Part of the disclosure in the case was a security video from the Family Hotel showing Johnson walking up and down a hallway unaccompanied, and at one point knocking on a door to be let into a room.
During a voir-dire Sept. 10, Ouellette said that, due to technical difficulties, the defence had only recently been able to open the video.
Johnson had taken the witness stand six days prior; the video should have been played for her and should be played in front of the jury, Ouellette argued, because it “tends to contradict” Johnson’s recollection of her time at the Family Hotel — that she had been held against her will with no way to leave.
Crown attorney Amy Porteous, however, said that Johnson’s cross-examination was long over, and even without the video, the defence could have asked Johnson about her conduct at the hotel.
She also said that while the video was in a strange format, the Crown had sent it to Ouellette’s office on May 30, but it wasn’t until Aug. 16 that the defence indicated they were having trouble opening it.
A paralegal with the Crown’s office reached out to Labine, offering to show her how to open the video, Porteous continued, but received no response. The paralegal then sent written instructions.
Porteous said she sent a reminder on Aug. 20 that help was available and a paralegal stayed after-hours just in case, but the defence replied they would figure it out themselves.
It wasn’t until 1:18 p.m. on the day Johnson testified that the defence raised the issue about opening the video again, Porteous said, adding it would be unfair to play the video for the jury without giving Johnson a chance to comment.
Ouellette, in reply, said that his office had sent a request for help opening the video “way before August,” in late May or June.
He also said that a police statement given by someone who wasn’t called as a witness, Jennifer Rivest, also contradicted Johnson’s testimony. Johnson testified she was taken by Penner at gunpoint to the car that drove to the Family Hotel; Rivest, however, who was apparently with Johnson at the time, told police she hadn’t seen a gun. He said it was “unfair” that the jury was given the impression that there was nothing to contradict Johnson’s testimony when, in fact, there was.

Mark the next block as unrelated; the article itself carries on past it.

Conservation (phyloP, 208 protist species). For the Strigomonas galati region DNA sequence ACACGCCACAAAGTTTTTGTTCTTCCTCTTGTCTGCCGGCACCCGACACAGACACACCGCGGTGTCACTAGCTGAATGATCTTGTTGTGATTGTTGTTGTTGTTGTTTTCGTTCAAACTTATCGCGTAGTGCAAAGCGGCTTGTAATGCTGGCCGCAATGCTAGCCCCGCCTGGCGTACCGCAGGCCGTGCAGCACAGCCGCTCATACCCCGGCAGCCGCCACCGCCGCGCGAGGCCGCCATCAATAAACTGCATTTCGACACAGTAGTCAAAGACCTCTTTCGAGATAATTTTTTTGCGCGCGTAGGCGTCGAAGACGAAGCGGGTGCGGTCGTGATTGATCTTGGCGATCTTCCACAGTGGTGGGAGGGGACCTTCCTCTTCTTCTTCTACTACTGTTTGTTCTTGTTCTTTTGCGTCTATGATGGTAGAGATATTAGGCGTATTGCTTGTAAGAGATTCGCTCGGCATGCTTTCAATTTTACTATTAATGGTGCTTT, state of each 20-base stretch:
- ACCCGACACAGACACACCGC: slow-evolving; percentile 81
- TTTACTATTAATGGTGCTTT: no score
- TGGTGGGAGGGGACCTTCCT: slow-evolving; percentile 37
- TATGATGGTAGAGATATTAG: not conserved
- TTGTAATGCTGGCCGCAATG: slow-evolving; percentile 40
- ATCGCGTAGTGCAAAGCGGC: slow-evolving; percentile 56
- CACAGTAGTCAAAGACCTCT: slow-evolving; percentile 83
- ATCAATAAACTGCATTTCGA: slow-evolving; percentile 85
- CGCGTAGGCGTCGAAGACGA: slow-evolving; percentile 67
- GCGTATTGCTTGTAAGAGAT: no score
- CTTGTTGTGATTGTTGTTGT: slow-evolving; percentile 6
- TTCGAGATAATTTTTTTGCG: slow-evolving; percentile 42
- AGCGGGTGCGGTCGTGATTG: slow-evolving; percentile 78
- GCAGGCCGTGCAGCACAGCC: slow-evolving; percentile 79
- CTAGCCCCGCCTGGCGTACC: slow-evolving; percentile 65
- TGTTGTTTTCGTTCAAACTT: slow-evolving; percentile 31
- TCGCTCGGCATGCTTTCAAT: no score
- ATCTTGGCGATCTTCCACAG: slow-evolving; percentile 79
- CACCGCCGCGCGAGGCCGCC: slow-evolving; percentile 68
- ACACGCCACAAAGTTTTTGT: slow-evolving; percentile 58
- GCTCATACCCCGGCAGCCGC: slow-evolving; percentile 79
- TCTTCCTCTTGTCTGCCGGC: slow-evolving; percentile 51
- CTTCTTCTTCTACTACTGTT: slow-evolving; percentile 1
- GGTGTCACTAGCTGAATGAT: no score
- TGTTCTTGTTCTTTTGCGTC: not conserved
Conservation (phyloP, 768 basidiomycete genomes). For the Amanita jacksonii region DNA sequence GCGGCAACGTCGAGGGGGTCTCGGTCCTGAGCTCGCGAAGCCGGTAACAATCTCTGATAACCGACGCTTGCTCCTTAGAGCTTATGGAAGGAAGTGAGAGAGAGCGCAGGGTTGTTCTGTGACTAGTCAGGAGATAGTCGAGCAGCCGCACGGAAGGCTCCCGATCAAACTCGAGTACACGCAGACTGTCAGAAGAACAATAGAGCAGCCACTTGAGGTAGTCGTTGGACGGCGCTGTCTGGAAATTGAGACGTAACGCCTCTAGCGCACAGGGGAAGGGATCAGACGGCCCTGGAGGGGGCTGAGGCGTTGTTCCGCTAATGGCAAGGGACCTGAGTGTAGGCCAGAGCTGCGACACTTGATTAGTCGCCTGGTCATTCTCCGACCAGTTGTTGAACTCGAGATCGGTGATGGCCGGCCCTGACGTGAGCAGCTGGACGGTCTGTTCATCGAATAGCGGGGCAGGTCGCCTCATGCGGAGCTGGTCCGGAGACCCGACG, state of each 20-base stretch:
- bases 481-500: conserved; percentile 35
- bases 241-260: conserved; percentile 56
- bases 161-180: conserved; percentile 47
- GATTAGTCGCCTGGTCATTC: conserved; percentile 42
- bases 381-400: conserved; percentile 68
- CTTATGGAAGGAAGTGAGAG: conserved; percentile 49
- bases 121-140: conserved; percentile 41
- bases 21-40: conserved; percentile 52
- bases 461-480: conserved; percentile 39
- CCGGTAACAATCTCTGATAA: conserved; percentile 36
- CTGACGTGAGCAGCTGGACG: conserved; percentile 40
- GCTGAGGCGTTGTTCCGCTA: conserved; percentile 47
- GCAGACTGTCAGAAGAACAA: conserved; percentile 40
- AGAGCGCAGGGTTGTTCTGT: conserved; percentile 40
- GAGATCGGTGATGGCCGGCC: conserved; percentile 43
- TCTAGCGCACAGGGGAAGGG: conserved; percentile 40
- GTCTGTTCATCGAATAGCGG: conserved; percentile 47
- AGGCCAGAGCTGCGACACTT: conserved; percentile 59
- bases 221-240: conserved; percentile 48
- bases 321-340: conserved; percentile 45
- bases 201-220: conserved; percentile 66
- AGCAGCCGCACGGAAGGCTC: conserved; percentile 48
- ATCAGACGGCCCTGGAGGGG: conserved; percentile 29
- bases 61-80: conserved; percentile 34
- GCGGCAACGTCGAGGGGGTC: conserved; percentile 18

The video was eventually played during the trial for another witness — Gillis, who identified the person in the video as Johnson.
On top of the usual court sheriff and two correctional officers accompanying Penner, a plain-clothes police officer who was not a trial witness sat in the back of courtroom gallery through most of the trial, while a uniformed police officer stayed outside near the courtroom door.
In an email, Yukon RCMP spokesperson Coralee Reid wrote that it’s normal for plain-clothes officers to be inside a courtroom “during any trial, especially if they were involved with the incident or investigation in any way.”
“As for the security,” she wrote, “the Major Crime Unit has indicated that given the type of offence and circumstances of this case, it’s normal to have additional security.”
All or nothing
Shortly before closing arguments, Ouellette told Brooker that he’d been instructed to take an “all or nothing” approach, meaning that Penner wanted either an acquittal or conviction on first-degree murder — he wasn’t interested in building a case for the lesser offence of second-degree murder. The Crown and defence also both agreed to not give the jury the option of a conviction of manslaughter, which is sometimes included as a lesser offence in murder trials.
Contact Jackie Hong at firstname.lastname@example.org